Eldest had a 7pm exam Tuesday night (!), caught a 10pm bus, and arrived home at 2am. I think she is genuinely thankful to be here, where everything is known and nothing is new except the paint in the bathrooms and kitchen. It is hard to underestimate how big a shift it is to go away to college: it's a new place and new people and a new level of independence, new responsibility and new problems to solve on your own. There's a degree of stress in all that newness which subtly erodes the fun and excitement of being away. Eldest has done a masterful job of handling it. I'm really in awe of how well she's doing.
Big Guy arrived for day visits from his residential facility on Thanksgiving and yesterday and today. He, too, has had a big dose of newness this fall, although it's been unalloyed by the kinds of positives that Eldest has had. There are new people in his life (many of whom are not happy additions), new structure (at least some of which has been helpful), and a new need for emotional self-sufficiency. It is an unpleasant situation for him, and he is desperately homesick. He has been working hard, holding up better than we expected. I am proud of him.
The family dynamic of having everyone home is both wonderful and complicated. It is good -- very good -- to feel that things are normal again. And yet normal is a mixed bag. It includes happiness and silliness and bickering; it encompasses thoughtfulness and annoying table manners; it extends to balancing seven people's needs, and being mindful of who is feeling left out or annoyed or needs time alone. It's wonderful, without necessarily being relaxing.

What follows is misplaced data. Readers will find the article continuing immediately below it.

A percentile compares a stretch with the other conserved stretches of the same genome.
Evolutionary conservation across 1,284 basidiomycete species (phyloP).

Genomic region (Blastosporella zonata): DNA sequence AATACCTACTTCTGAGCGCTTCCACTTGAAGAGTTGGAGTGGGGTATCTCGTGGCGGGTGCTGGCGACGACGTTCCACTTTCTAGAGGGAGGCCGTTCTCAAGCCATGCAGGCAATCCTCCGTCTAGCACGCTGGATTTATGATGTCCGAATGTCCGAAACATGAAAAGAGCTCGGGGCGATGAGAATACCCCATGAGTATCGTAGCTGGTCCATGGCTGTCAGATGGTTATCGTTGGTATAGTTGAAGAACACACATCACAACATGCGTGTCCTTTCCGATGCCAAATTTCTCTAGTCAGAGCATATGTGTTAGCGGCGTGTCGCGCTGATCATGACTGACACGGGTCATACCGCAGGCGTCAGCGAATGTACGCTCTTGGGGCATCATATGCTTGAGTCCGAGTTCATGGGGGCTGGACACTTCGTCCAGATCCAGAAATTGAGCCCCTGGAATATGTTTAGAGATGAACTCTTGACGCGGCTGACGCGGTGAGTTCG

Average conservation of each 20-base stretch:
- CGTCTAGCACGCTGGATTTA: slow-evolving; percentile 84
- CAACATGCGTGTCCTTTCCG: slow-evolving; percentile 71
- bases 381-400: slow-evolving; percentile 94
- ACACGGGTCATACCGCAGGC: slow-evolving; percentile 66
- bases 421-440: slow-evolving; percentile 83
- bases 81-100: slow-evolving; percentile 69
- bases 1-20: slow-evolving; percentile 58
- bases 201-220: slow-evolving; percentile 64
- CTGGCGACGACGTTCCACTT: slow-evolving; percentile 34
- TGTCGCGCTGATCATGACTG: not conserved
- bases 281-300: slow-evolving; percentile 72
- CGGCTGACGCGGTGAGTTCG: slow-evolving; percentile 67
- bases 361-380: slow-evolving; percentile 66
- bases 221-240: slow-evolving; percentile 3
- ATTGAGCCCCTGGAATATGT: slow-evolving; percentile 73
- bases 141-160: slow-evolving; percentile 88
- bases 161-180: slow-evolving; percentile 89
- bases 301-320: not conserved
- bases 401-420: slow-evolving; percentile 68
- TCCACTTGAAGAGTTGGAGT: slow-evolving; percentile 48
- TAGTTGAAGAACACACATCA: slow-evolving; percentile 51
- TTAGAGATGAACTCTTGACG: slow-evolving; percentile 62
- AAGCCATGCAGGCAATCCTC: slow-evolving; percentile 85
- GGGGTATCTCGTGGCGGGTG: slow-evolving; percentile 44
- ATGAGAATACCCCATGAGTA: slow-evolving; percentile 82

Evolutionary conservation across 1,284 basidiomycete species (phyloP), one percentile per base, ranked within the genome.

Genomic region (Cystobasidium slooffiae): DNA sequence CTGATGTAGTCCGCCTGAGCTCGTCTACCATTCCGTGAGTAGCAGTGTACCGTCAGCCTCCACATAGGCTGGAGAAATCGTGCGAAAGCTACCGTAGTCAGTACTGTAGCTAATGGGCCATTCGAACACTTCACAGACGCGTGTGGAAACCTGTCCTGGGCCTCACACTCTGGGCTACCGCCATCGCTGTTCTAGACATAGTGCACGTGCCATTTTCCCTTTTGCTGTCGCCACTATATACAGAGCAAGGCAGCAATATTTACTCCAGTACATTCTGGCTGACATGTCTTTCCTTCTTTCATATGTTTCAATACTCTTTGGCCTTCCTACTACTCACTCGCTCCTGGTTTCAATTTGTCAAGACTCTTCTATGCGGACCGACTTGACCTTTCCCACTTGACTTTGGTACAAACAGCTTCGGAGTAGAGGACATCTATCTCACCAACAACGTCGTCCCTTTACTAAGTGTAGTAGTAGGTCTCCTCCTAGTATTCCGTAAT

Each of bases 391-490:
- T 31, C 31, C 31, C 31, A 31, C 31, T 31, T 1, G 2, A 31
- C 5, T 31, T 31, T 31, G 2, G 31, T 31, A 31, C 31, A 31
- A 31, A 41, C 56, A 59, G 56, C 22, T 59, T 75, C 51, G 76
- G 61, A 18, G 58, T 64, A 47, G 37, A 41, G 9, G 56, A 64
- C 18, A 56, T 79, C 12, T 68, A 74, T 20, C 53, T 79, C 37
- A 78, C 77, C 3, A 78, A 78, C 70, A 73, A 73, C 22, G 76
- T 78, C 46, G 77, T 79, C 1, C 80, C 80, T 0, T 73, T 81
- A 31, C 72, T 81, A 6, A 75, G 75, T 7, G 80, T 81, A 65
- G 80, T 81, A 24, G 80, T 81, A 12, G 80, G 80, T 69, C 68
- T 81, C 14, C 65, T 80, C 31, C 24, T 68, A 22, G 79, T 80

When the kids were younger, people would look at my lineup of little ones and stammer, "How do you do it?" I shrugged and smiled and said, "You do what you have to do" or "You get better at it as you go". There's something about being outnumbered by your offspring that drives home the grim truth that you're not in control. Once you've got that reality nailed into your brain, you can deal better with life as it comes. Which, I think, makes you a better parent.
At best, "being in control" as a parent means you swerve back onto the road enough times that you end up heading in the right direction. You re-orient yourself when life drives you off-course, and then re-orient again when you make mistakes, and yet again when you suddenly realize you were asleep at the wheel. The key thing is to know which direction you're headed.
Being in control isn't about being the master of our destinies; it is about wrestling control away from our reactions and teaching ourselves to respond.
Maybe I think this way because I'm notoriously easily overwhelmed. If I think about how I'm going to tackle the whole of my life (or even the better part of a day) I tend to hyperventilate. I find that it's better to know my priorities, quit drafting my master plan, and get working on the next thing that needs to be done. Because that much I can do. Usually.